In September I promised the Figure 8 Voyage Board of Directors—a body ably chaired by my wife and comprised of her as well—that a Figure 8 vessel would be secured by year’s end. Now it is January 9, and I remain like Ishmael upon the strand searching the horizon for a ship.
Except I don’t get to the strand much. Instead I spend hours in front of the computer sifting through ads, peering deeply into grainy photos, computing ratios, sending notes to designers asking for their boat’s scantlings and whether another fuel tank can be slipped into the bilge.
It is not unimportant work, but it doesn’t feel much like progress.
I won’t say things are desperate when they aren’t, but things are urgent. Launch day is but seven months away. For those unfamiliar with projects of this kind, that may seem buckets of time. It isn’t. There is a vast amount of work to be done, and finding the boat is but the beginning.
Having examined most of the worthy metal boats that the western US and Canada are currently offering, I now feel constrained to extend my search range. To New Zealand, for example, and because I have a friend there, Chris Bennett (my co-inspector of the Fastwater 44) whose opinion I trust and who expressed a willingness to do leg work for free.
I asked for this favor because I knew in Whangarei floated a Waterline 48 of sound reputation; in photos she appeared in good nick and thoroughly up to the task. But after a morning aboard, Chris found her too fussy and with windows too large (we all have our peccadilloes, and big windows in a voyager are atop Chris’s list), but his conversation with the broker unearthed a more promising craft, a Pacemaker 40 designed by Kiwi Denis Ganley of Ganley Yachts.
The Pacemaker held immediate appeal because of its similarity to the Freya 39, a Randall favorite famous for seaworthiness and speed. (More on the Freya design here. That they are high-latitude worthy is clear in this article.) For an all-too-brief time back in the 80s Freya’s were built in glass by Gannon Yachts not far from my San Francisco home, and I nearly purchased one just prior to crewing the Northwest Passage this summer. Once back the focus turned to metal boats, and the Freya was out.
Thus this Pacemaker in steel struck a chord. While he was at it, the ever-resourceful Chris happened upon a Pacemaker owner, Richard, who had been soloing all over the south for years.
Basic Stats for the Pacemaker 40 in New Zealand
Steel, aft cockpit cutter, soft chined (?), extended fin keel with skeg hung rudder (propeller unprotected).
LOA: 39.4; LWL 34; Beam: 13; Draft: 6.5.
Displacement: 20,000 lbs; Ballast: 5,510 lbs; Sail Area: 746 sq. ft.
Displacement to Length Ratio: 227. Ballast to Displacement Ratio: 22% (after personal increment). Sail Area to Displacement Ratio: 16.26. Capsize Ratio: 1.92.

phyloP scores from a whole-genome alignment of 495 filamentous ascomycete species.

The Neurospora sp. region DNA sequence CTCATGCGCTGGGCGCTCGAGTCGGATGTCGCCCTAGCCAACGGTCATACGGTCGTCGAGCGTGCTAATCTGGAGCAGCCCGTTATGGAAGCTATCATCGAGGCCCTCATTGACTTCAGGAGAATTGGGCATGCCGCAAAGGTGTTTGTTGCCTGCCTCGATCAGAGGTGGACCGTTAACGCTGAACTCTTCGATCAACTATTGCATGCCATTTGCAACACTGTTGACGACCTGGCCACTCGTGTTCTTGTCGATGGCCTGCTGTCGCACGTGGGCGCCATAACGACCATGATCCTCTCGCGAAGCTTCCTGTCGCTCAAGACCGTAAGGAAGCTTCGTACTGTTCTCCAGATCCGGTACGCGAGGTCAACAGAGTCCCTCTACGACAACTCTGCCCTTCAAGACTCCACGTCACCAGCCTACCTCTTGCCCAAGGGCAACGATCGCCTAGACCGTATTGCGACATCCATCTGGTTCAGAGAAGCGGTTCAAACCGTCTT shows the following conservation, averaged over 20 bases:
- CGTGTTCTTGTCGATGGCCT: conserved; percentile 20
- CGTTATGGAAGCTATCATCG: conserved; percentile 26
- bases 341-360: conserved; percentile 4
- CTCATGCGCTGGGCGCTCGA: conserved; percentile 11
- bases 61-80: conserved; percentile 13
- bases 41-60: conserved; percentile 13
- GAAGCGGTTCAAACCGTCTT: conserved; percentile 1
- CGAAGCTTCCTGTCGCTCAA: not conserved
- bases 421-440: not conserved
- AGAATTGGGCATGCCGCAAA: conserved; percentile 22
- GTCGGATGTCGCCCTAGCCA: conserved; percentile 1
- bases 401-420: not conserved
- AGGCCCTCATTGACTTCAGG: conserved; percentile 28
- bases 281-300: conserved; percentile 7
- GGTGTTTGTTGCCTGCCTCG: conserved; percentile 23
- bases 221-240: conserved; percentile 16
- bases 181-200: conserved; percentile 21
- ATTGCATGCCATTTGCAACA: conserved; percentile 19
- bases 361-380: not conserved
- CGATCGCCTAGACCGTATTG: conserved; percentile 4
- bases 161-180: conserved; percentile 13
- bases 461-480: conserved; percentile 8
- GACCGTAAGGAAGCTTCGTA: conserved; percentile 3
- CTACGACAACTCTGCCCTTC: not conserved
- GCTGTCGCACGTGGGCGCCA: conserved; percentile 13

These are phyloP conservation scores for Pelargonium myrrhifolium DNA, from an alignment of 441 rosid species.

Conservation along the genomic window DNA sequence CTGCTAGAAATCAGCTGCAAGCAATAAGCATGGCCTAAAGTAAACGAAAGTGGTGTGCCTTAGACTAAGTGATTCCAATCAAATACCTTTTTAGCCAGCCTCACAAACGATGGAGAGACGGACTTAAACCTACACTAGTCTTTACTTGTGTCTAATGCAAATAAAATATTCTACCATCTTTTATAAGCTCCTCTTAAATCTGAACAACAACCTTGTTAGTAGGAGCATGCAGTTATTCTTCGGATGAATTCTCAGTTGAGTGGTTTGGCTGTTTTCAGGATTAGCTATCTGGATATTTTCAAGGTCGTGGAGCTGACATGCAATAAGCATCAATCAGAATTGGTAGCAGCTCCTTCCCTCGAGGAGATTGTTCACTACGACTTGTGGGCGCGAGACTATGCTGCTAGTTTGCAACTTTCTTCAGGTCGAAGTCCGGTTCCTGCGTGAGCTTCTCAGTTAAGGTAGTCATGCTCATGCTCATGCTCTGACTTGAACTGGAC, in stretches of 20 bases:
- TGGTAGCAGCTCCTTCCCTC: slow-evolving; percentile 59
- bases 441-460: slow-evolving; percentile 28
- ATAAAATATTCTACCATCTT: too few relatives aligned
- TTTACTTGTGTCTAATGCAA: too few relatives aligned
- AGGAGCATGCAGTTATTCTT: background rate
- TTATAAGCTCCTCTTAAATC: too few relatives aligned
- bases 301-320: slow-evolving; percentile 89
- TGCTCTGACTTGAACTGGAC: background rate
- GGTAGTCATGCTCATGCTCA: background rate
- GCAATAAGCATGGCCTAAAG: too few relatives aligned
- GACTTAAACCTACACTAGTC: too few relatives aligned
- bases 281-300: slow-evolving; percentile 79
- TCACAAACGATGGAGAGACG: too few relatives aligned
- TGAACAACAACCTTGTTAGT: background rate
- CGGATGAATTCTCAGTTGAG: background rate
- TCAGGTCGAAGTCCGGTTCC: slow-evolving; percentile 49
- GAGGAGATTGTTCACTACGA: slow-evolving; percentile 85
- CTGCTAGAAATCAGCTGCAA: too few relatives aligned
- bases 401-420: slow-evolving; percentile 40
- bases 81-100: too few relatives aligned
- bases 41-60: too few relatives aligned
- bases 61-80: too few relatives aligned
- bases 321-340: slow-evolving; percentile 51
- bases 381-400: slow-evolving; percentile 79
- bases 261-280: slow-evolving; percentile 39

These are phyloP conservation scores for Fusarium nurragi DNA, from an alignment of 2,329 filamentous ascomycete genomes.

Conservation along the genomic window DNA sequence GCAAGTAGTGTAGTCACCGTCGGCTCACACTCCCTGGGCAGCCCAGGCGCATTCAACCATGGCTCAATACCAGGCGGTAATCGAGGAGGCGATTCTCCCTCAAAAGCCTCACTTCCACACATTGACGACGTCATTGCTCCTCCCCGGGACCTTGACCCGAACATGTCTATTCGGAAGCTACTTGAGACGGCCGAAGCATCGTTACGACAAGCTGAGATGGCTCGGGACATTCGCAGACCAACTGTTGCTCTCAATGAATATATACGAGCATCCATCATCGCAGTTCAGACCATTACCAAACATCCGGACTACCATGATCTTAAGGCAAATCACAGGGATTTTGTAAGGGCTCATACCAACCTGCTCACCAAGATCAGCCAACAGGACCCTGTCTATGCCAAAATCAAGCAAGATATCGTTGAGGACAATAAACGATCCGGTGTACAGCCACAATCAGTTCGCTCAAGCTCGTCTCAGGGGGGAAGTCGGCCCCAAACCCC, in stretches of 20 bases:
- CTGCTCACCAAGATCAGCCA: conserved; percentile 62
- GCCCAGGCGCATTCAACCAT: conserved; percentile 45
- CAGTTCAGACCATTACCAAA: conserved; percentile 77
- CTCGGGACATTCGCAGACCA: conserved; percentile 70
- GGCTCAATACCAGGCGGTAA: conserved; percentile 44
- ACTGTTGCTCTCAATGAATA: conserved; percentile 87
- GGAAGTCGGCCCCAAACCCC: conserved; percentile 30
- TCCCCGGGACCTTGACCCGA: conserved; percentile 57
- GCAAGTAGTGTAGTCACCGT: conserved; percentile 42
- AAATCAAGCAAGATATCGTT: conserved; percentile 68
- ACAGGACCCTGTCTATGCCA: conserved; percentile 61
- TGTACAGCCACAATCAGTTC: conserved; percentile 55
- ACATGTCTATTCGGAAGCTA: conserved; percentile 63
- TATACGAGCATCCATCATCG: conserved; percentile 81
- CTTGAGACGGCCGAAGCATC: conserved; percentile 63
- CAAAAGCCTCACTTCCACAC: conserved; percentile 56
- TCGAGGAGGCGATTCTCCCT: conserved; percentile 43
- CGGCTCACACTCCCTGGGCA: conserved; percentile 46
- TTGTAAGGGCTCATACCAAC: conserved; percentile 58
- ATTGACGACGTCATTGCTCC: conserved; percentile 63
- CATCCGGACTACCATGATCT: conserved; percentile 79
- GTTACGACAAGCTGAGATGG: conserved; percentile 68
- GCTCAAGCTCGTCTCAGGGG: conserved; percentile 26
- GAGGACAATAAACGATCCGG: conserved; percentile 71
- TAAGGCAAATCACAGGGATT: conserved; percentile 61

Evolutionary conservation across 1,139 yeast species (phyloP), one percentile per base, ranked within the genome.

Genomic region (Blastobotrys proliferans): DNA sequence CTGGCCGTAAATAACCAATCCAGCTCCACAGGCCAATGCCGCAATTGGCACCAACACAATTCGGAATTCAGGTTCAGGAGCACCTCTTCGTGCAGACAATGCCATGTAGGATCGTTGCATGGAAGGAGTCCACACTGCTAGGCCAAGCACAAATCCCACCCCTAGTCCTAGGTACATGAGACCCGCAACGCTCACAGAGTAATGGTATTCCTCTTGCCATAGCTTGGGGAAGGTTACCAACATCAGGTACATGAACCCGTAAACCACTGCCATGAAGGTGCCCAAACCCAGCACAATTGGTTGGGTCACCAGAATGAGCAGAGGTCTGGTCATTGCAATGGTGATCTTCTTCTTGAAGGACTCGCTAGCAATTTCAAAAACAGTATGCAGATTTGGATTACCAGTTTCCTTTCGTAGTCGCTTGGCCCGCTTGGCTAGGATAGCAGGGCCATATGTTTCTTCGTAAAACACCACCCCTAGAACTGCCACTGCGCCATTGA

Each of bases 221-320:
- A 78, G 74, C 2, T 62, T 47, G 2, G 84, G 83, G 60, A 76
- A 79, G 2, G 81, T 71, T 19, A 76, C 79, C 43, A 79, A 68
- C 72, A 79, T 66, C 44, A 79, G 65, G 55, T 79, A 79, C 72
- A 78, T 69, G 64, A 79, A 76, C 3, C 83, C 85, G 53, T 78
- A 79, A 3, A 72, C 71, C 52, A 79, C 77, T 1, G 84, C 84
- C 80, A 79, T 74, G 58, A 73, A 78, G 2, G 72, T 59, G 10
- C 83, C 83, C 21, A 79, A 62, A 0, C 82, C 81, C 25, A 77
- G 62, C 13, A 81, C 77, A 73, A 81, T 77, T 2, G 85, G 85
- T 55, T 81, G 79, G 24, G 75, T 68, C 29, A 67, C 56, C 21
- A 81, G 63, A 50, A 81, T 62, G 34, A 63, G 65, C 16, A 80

Sails: foresail furling; staysail hank on; main on track.
Plating: (reported by Richard of the other Pacemaker) Keel, 3/8ths; hull, 1/4; deck 1/8 with extra framing. Denis Ganley’s philosophy regarding scantlings, plate thickness for his many steel boats, and many other things: “STEEL, the Strongest Material.”
Tankage: 70 gallons fuel; water unknown.
Insulation: Laid in rather than sprayed, but thickness unknown.
Engine: 36 (ratio of horsepower to displacement in tons, 3.6)
Steering: wheel to quadrant.
Power: four wet cell batteries for 480 amps in the house bank.
An Apt Comparison?
It could be that the similarities between the Freya and the Pacemaker are all in my head. Certainly the differences go well beyond just hull material. For example, the Freya is nearly two feet narrower. The canoe stern of the Freya is in the Pacemaker a powerful reverse transom; the Freya’s keel is cut-away full but the Pacemaker’s is fin, and ballast in the former is a whopping 11,000 pounds to its 26,000 pound displacement, whereas in the latter it’s but 5,500 pounds to 20,000.
Still the sameness of length, general hull shape, deck house, layout and rig stand out. So too do her sailing characteristics. The original Freya was a three-time Sydney-Hobart race winner, and in the 1980s Jim Gannon of Gannon Yachts won a second and then a first overall in the single-handed Transpac’s big boat division. Less illustrious, perhaps, but nonetheless impressive was that Pacemaker-owner Richard had reportedly won an “informal race off the Great Barrier Reef for five consecutive years.”
Another similarity gleaned from my correspondence with Richard was that Pacemakers, like Freyas, are highly responsive, but with a tendency toward weather helm and tenderness. Last summer, Neil Thomson of Sausalito invited me for a day of sailing aboard his Freya, Fitzroy. Winds were a typical 10 – 15, increasing in the afternoon. We began the day with a reef in the main and never took it out.
Just so the Pacemaker. Richard attributes these characteristics in his boat to her being too lightly ballasted. He corrected much of this, he says, by removing the steel punchings in the keel, replacing them with lead and adding to her ballast by 1,000 pounds. Then, in the space he recaptured by switching to much denser lead, he added a 700 liter fuel tank. Now she is plenty stiff, he reports.
“I would definitely take my Pacemaker around the Horn,” says Richard.
Pacemaker Fitness from the Figure 8 Perspective
The Pacemaker 40 is built for singlehanding. She’s simple on deck and efficiently laid out below, and though one of the smaller yacht’s I’ve investigated, she has a reputation for speed. That her distant berth in New Zealand would require a two month sea trial ending in San Francisco Bay was not unattractive, though time consuming. More difficult was the extensive refit and modifications that would be required here or there. These included such exotic items as extending the skeg forward to protect the propellor from ice, replacing and adding ballast, fitting a hard dodger, and slipping in a new engine and more fuel tankage.
All doable. None optimal.